Elmer Plummer
1910-1986

Theme/Style – California Style, Regionalism, landscape, figurative art, animation art, graphic art

Media – Watercolors, murals, etchings

Artistic Focus – Elmer Plummer can rightly be called a true master of the California Style within the American Scene painting genre, typified by broad, confident brushstrokes, and strong colors. His paintings document the everyday life of 1930s America – men and women at their daily work, children going to school – with much feeling, as well as a sense of both the landscape and the social context of these activities. As such, his works emerge as honest observations of a time and place, both in California and the nation as a whole.

Career Highlights –

• Elmer Ginzel Plummer was born in Redlands, California, in 1910. His childhood friends included Phil Dike, Lee Blair, and Preston Blair.
• As a teenager Plummer attended a San Diego area military school, and studied watercolor painting during his high school years.
• During the late 1920s Plummer received a scholarship to continue his studies at the Chouinard Art Institute under, among others, Millard Sheets and Clarence Hinkle.
• In 1932, while still at Chouinard, Plummer was selected to be one of the assistants to David Alfaro Siqueiros on a mural for the school’s courtyard, working alongside Merrell Gage, Paul Sample, Millard Sheets, Phil Paradise, Barse Miller, and Lee Blair.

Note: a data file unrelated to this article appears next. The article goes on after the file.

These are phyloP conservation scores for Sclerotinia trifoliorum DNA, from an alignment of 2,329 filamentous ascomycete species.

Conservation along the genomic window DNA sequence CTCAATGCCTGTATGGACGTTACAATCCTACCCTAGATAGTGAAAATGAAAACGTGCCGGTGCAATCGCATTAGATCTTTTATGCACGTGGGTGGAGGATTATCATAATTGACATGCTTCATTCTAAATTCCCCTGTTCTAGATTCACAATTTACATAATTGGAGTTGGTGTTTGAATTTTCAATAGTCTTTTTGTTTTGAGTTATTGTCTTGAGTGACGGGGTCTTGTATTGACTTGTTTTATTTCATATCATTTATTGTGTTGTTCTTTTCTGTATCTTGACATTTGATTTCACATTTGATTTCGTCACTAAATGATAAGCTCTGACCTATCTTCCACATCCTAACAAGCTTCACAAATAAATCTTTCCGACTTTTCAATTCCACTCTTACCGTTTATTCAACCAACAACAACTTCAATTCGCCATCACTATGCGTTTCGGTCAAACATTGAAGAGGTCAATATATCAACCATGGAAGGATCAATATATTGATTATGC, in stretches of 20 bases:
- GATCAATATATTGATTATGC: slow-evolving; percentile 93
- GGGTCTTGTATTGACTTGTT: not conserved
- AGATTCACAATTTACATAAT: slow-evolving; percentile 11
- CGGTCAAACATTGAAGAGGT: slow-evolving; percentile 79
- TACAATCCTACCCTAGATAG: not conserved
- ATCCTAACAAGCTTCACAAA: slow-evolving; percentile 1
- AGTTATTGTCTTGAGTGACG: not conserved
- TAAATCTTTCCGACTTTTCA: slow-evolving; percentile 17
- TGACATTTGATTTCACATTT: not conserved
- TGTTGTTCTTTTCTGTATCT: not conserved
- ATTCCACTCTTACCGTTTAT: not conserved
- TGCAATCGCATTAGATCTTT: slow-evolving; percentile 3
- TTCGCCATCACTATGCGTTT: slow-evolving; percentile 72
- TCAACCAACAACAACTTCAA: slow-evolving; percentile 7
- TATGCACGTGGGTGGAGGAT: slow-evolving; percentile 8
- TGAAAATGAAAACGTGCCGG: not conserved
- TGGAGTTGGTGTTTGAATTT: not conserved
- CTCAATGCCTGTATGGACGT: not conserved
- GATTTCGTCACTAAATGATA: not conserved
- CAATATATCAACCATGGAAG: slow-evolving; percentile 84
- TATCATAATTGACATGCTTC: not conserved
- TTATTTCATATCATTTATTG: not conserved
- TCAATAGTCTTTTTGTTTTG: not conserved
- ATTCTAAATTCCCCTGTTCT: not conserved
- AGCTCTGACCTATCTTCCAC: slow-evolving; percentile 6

• In 1934 Plummer became a studio artist for Warner Bros., and later became a close friend of Walt Disney. Thus began Plummer’s long association with Walt Disney Studios, where he produced art and also developed content ideas for both short cartoons and feature films such as Fantasia and Dumbo.
• From the early 1930s to 1942, Plummer was active in the California Watercolor Society, creating watercolors both for the Works Progress Administration and also exhibiting extensively, with Painters and Sculptors of Los Angeles, the Art Institute of Chicago, and at the Golden Gate International Exposition in San Francisco. He also won awards in exhibitions at the Los Angeles Art Association, the Pennsylvania Academy of the Fine Arts, and the Los Angeles County and California State Fairs.
• After World War II, Plummer continued to work with Walt Disney Studios and also taught at the Chouinard Art Institute and the California Institute of the Arts, but painted only occasionally and rarely exhibited his work after the mid-1940s.
• Elmer Plummer passed away in Junction City, Oregon, in 1986.

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